Could “Authentic Community” Kill Your Church?

Vantage Point
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Authentic. Starbucks uses this word as bait to entice new baristas. That’s no surprise, since “authenticity” is a sexy part of our cultural architecture.

Not surprisingly, authentic is an oft-used adjective in churches too. Mostly we hear it coupled with the word community. These days it’s hard to turn around in church without hearing a sermon, a conference, or a hundred small groups talking about “authentic community” as though it’s the stuff of church utopia.

Don’t get me wrong. It’s wonderful for everyone to experience that deep sense of belonging. But it makes me wonder: Should churches ever set out to build “authentic community?”

With mild apologies for the angst small-group leaders are feeling, let’s think about this. In my neighborhood I discovered dozens of places creating varying levels of community. My local YMCA has 9,000 people walk through its doors every week. They laugh, talk, sweat, and accomplish goals together. My local Starbucks allows moms and tots to laugh and enjoy community while discussing Oprah’s latest book pick. The community center down the road offers Pilates, scrapbooking, and family Tae Kwon Do. All of it makes me wonder: Could it be that most people’s need for community is more than met?

Thoughtful churches who see this will ask, “If we’re targeting ‘authentic community,’ are we aiming at the right thing?”

I used to believe my church offered higher-octane community simply because we paired it with the word Christian. Most of this thinking comes from reading the stories of Acts 2. In the wake of Pentecost, Luke tells us that people learned, prayed, and ate together. They lived in awe, meeting together daily, loving each other, and giving in shameless acts of generosity. Is it any wonder “authentic community” has become a goal for our churches?

But was “authentic community” ever the goal in Acts 2? What if it was never the goal but, rather, an incredible, life-giving, world-changing by-product of people devoting themselves to being fully grown, Spirit-filled followers of Jesus Christ?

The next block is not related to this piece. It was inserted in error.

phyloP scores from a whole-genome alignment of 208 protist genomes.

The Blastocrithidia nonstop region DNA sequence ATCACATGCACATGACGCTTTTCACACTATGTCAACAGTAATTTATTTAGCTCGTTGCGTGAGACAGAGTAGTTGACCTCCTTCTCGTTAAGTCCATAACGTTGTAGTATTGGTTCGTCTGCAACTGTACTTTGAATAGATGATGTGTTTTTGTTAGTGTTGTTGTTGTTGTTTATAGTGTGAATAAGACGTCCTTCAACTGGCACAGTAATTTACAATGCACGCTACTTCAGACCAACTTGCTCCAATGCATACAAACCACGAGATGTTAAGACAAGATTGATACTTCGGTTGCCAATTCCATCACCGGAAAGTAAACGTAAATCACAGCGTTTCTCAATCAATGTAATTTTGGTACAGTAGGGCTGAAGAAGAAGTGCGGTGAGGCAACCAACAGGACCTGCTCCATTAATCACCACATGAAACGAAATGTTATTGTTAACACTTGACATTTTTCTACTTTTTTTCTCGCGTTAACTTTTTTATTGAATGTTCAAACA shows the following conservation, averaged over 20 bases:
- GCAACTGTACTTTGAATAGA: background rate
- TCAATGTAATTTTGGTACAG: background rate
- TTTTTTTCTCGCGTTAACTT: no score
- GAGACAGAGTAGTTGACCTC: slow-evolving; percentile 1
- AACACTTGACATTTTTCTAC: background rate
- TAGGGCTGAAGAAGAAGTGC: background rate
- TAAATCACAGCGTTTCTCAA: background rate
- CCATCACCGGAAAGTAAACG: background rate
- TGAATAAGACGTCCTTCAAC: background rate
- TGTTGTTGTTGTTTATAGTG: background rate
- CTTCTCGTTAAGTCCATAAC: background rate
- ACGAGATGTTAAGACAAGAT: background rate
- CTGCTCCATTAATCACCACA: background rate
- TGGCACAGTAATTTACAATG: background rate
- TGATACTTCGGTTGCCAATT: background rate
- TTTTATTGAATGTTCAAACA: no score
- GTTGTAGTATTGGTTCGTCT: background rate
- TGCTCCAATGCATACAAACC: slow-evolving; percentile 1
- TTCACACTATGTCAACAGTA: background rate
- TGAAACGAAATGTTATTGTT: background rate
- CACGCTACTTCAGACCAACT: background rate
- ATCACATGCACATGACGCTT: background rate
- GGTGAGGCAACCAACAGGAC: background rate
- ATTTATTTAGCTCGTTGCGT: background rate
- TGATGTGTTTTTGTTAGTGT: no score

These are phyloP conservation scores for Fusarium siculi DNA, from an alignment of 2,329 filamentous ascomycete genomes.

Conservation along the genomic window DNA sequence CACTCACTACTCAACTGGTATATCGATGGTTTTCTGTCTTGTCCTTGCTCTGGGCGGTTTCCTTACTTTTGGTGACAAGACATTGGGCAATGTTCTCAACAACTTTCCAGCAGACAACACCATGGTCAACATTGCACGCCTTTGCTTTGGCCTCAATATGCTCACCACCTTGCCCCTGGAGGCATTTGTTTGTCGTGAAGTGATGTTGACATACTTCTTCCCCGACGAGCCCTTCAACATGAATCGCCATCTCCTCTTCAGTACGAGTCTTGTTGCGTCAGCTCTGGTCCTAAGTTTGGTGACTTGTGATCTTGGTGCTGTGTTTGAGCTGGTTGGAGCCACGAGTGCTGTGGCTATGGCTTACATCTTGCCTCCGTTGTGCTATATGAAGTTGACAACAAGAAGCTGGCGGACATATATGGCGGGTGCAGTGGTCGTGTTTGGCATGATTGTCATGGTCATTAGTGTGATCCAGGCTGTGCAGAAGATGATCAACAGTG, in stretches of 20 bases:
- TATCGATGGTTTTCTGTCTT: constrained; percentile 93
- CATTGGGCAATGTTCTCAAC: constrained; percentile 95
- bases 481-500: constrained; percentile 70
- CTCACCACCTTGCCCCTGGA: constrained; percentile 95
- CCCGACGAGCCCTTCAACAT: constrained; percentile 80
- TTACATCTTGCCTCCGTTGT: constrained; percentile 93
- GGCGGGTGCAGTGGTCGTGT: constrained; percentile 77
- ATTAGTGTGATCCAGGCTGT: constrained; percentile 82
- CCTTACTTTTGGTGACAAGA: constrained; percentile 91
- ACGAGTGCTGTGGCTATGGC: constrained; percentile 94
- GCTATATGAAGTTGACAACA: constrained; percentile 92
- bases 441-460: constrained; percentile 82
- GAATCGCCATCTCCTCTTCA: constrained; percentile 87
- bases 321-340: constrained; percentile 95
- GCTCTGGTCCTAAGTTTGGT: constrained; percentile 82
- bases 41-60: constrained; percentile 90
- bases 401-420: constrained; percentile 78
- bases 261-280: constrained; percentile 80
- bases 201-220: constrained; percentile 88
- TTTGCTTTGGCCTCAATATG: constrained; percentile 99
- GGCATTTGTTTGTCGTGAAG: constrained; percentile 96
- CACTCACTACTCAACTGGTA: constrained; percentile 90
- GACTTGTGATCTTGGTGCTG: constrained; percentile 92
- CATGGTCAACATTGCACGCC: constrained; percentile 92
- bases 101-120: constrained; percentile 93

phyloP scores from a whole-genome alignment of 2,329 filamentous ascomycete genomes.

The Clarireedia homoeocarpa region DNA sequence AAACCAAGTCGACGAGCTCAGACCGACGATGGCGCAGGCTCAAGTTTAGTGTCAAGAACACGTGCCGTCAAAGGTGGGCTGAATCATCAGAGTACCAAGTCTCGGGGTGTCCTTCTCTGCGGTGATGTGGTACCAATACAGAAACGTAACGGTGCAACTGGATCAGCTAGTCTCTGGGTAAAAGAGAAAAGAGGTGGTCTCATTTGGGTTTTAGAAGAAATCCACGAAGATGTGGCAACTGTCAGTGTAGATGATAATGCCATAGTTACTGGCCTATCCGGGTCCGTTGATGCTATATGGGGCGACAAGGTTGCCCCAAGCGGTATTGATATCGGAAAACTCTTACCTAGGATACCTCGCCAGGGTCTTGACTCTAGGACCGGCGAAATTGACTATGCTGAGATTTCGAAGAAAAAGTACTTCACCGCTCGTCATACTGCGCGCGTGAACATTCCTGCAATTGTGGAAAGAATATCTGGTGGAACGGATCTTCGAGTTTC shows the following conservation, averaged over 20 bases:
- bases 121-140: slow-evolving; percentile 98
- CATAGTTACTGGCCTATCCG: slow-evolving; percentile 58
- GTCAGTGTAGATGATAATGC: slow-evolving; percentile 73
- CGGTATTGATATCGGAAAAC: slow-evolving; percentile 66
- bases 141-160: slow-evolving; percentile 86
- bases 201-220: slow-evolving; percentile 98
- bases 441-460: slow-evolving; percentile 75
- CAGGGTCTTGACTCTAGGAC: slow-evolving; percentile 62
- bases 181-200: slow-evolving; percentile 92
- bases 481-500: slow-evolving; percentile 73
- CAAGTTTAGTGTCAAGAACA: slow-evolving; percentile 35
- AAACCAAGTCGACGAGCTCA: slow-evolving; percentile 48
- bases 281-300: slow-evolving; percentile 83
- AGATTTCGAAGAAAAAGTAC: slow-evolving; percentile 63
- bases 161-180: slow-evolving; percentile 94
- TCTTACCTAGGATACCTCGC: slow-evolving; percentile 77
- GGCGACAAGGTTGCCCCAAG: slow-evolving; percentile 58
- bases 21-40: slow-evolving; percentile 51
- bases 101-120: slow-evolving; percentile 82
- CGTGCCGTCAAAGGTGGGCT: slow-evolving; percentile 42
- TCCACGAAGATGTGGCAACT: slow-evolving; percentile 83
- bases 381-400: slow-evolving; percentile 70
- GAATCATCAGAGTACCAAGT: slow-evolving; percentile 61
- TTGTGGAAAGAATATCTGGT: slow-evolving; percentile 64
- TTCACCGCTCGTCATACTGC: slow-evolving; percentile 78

If we could ask them, I suspect the disciples would report that no one set out to build authentic community. They simply followed Christ. Remarkably, every time people devoted themselves to following Christ, new communities of believers formed with an intangible quality that we now know as “authenticity.”

What if when Starbucks offers authenticity, it’s really God whispering a word to stir us to discover the One who, in drawing us to himself, draws us to each other as well?

About the Author

Geoff Vandermolen has been an associate pastor, church planter, and lead pastor. He now serves as director of vocational formation at Calvin Seminary.

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I just googled "Authentic Community" in preparation for next Sunday's Youth Ministry Talk and found this. (yea, 2007 was a long time ago) I am taking this thought of authentic community as a need we have formed out of our "Likeness" of God. The Trinity in Creation set out to give us a creative, authoritative role, over the creation. It was not good for Man to be alone, so a Woman was fashioned out of Man's rib revealing a closeness in family. Then in Romans, we find Paul calling others "to belong to Jesus Christ" with an unashamed passion for a gospel that is the "power of God for the salvation of everyone who believes." My take on Paul's longing to come and "impart" some "spiritual gift" implies a true Authentic Community when believers gather. However, as a student pastor, I see the "Starbucks" approach to authentic community. People gather to find acceptance dealing with the insecurity of self and rebellion against family. They deny the Creator's creativity and wish to be someone else, far away from a family resemblance, and then latch on to friendships that then define them. Only in Christ and His power do we find a confidence in self and understand that the authentic community is in the Kingdom of God as a Son and Daughter.

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